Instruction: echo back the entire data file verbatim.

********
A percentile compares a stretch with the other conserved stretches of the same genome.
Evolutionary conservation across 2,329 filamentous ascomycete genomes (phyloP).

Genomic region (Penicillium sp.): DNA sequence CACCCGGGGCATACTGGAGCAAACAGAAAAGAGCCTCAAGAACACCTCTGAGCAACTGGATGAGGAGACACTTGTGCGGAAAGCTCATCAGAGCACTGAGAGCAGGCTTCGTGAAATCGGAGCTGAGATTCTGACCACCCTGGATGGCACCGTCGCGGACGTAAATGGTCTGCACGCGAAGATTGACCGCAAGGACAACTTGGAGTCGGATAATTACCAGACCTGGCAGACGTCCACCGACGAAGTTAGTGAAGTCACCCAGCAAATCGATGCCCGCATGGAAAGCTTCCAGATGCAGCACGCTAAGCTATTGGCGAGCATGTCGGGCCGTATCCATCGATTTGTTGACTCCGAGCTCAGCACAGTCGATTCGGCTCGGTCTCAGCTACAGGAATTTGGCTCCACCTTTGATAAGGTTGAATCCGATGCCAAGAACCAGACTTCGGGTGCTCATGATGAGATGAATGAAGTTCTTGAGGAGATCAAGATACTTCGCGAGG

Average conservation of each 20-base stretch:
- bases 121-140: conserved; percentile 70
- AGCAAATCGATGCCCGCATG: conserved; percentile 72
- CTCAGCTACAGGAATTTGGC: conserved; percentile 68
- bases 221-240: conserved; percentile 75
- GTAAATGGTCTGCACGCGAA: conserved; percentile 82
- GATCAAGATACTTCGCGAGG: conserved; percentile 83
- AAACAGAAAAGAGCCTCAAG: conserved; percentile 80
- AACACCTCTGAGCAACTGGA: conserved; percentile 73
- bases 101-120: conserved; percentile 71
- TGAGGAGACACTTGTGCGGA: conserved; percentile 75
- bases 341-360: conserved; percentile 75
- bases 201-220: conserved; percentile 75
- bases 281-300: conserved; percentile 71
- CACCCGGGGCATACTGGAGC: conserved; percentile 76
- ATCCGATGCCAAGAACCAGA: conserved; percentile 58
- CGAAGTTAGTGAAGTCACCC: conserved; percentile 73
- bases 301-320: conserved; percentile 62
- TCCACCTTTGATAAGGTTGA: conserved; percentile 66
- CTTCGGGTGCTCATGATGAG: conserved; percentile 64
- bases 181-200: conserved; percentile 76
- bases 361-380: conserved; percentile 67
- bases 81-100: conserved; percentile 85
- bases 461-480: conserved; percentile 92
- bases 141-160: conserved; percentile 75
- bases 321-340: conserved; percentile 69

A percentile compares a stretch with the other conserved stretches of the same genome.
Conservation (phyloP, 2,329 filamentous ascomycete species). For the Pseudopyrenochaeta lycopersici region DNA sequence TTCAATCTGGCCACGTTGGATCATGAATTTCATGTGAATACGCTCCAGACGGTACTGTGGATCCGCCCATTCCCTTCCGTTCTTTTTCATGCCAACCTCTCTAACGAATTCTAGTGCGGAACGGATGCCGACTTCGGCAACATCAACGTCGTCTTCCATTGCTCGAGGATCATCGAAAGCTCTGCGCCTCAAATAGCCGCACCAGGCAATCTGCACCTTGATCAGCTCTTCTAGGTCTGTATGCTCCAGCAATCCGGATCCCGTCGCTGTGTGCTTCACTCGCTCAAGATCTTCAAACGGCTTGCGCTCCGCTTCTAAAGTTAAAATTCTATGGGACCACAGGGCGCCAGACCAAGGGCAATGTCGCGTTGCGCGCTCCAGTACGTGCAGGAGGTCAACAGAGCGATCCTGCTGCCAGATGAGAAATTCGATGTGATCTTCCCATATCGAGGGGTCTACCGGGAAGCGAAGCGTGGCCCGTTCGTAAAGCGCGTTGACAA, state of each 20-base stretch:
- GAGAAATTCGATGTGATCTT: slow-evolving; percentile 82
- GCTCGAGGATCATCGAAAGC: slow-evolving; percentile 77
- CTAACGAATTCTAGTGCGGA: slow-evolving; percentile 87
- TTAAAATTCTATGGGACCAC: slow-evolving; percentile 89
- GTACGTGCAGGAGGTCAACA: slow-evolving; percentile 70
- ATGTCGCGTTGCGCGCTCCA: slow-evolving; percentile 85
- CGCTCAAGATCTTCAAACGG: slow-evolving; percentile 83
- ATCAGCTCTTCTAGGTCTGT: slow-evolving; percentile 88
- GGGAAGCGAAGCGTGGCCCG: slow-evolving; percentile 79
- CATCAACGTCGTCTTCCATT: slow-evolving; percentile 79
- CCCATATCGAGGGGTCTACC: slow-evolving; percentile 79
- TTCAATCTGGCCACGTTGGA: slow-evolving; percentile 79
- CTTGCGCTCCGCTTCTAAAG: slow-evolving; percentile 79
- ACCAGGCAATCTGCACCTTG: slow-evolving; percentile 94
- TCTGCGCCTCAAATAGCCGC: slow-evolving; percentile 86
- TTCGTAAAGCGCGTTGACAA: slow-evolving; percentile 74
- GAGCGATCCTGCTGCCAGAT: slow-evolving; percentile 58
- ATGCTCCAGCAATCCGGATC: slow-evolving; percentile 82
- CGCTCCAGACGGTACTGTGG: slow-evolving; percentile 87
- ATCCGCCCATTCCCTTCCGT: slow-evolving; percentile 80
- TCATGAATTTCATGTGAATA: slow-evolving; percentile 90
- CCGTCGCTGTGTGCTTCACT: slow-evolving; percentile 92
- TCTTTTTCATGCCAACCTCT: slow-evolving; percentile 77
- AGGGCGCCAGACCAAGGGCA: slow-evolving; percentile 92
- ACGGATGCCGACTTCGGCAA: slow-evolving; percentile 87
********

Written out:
A percentile compares a stretch with the other conserved stretches of the same genome.
Evolutionary conservation across 2,329 filamentous ascomycete genomes (phyloP).

Genomic region (Penicillium sp.): DNA sequence CACCCGGGGCATACTGGAGCAAACAGAAAAGAGCCTCAAGAACACCTCTGAGCAACTGGATGAGGAGACACTTGTGCGGAAAGCTCATCAGAGCACTGAGAGCAGGCTTCGTGAAATCGGAGCTGAGATTCTGACCACCCTGGATGGCACCGTCGCGGACGTAAATGGTCTGCACGCGAAGATTGACCGCAAGGACAACTTGGAGTCGGATAATTACCAGACCTGGCAGACGTCCACCGACGAAGTTAGTGAAGTCACCCAGCAAATCGATGCCCGCATGGAAAGCTTCCAGATGCAGCACGCTAAGCTATTGGCGAGCATGTCGGGCCGTATCCATCGATTTGTTGACTCCGAGCTCAGCACAGTCGATTCGGCTCGGTCTCAGCTACAGGAATTTGGCTCCACCTTTGATAAGGTTGAATCCGATGCCAAGAACCAGACTTCGGGTGCTCATGATGAGATGAATGAAGTTCTTGAGGAGATCAAGATACTTCGCGAGG

Average conservation of each 20-base stretch:
- bases 121-140: conserved; percentile 70
- AGCAAATCGATGCCCGCATG: conserved; percentile 72
- CTCAGCTACAGGAATTTGGC: conserved; percentile 68
- bases 221-240: conserved; percentile 75
- GTAAATGGTCTGCACGCGAA: conserved; percentile 82
- GATCAAGATACTTCGCGAGG: conserved; percentile 83
- AAACAGAAAAGAGCCTCAAG: conserved; percentile 80
- AACACCTCTGAGCAACTGGA: conserved; percentile 73
- bases 101-120: conserved; percentile 71
- TGAGGAGACACTTGTGCGGA: conserved; percentile 75
- bases 341-360: conserved; percentile 75
- bases 201-220: conserved; percentile 75
- bases 281-300: conserved; percentile 71
- CACCCGGGGCATACTGGAGC: conserved; percentile 76
- ATCCGATGCCAAGAACCAGA: conserved; percentile 58
- CGAAGTTAGTGAAGTCACCC: conserved; percentile 73
- bases 301-320: conserved; percentile 62
- TCCACCTTTGATAAGGTTGA: conserved; percentile 66
- CTTCGGGTGCTCATGATGAG: conserved; percentile 64
- bases 181-200: conserved; percentile 76
- bases 361-380: conserved; percentile 67
- bases 81-100: conserved; percentile 85
- bases 461-480: conserved; percentile 92
- bases 141-160: conserved; percentile 75
- bases 321-340: conserved; percentile 69

A percentile compares a stretch with the other conserved stretches of the same genome.
Conservation (phyloP, 2,329 filamentous ascomycete species). For the Pseudopyrenochaeta lycopersici region DNA sequence TTCAATCTGGCCACGTTGGATCATGAATTTCATGTGAATACGCTCCAGACGGTACTGTGGATCCGCCCATTCCCTTCCGTTCTTTTTCATGCCAACCTCTCTAACGAATTCTAGTGCGGAACGGATGCCGACTTCGGCAACATCAACGTCGTCTTCCATTGCTCGAGGATCATCGAAAGCTCTGCGCCTCAAATAGCCGCACCAGGCAATCTGCACCTTGATCAGCTCTTCTAGGTCTGTATGCTCCAGCAATCCGGATCCCGTCGCTGTGTGCTTCACTCGCTCAAGATCTTCAAACGGCTTGCGCTCCGCTTCTAAAGTTAAAATTCTATGGGACCACAGGGCGCCAGACCAAGGGCAATGTCGCGTTGCGCGCTCCAGTACGTGCAGGAGGTCAACAGAGCGATCCTGCTGCCAGATGAGAAATTCGATGTGATCTTCCCATATCGAGGGGTCTACCGGGAAGCGAAGCGTGGCCCGTTCGTAAAGCGCGTTGACAA, state of each 20-base stretch:
- GAGAAATTCGATGTGATCTT: slow-evolving; percentile 82
- GCTCGAGGATCATCGAAAGC: slow-evolving; percentile 77
- CTAACGAATTCTAGTGCGGA: slow-evolving; percentile 87
- TTAAAATTCTATGGGACCAC: slow-evolving; percentile 89
- GTACGTGCAGGAGGTCAACA: slow-evolving; percentile 70
- ATGTCGCGTTGCGCGCTCCA: slow-evolving; percentile 85
- CGCTCAAGATCTTCAAACGG: slow-evolving; percentile 83
- ATCAGCTCTTCTAGGTCTGT: slow-evolving; percentile 88
- GGGAAGCGAAGCGTGGCCCG: slow-evolving; percentile 79
- CATCAACGTCGTCTTCCATT: slow-evolving; percentile 79
- CCCATATCGAGGGGTCTACC: slow-evolving; percentile 79
- TTCAATCTGGCCACGTTGGA: slow-evolving; percentile 79
- CTTGCGCTCCGCTTCTAAAG: slow-evolving; percentile 79
- ACCAGGCAATCTGCACCTTG: slow-evolving; percentile 94
- TCTGCGCCTCAAATAGCCGC: slow-evolving; percentile 86
- TTCGTAAAGCGCGTTGACAA: slow-evolving; percentile 74
- GAGCGATCCTGCTGCCAGAT: slow-evolving; percentile 58
- ATGCTCCAGCAATCCGGATC: slow-evolving; percentile 82
- CGCTCCAGACGGTACTGTGG: slow-evolving; percentile 87
- ATCCGCCCATTCCCTTCCGT: slow-evolving; percentile 80
- TCATGAATTTCATGTGAATA: slow-evolving; percentile 90
- CCGTCGCTGTGTGCTTCACT: slow-evolving; percentile 92
- TCTTTTTCATGCCAACCTCT: slow-evolving; percentile 77
- AGGGCGCCAGACCAAGGGCA: slow-evolving; percentile 92
- ACGGATGCCGACTTCGGCAA: slow-evolving; percentile 87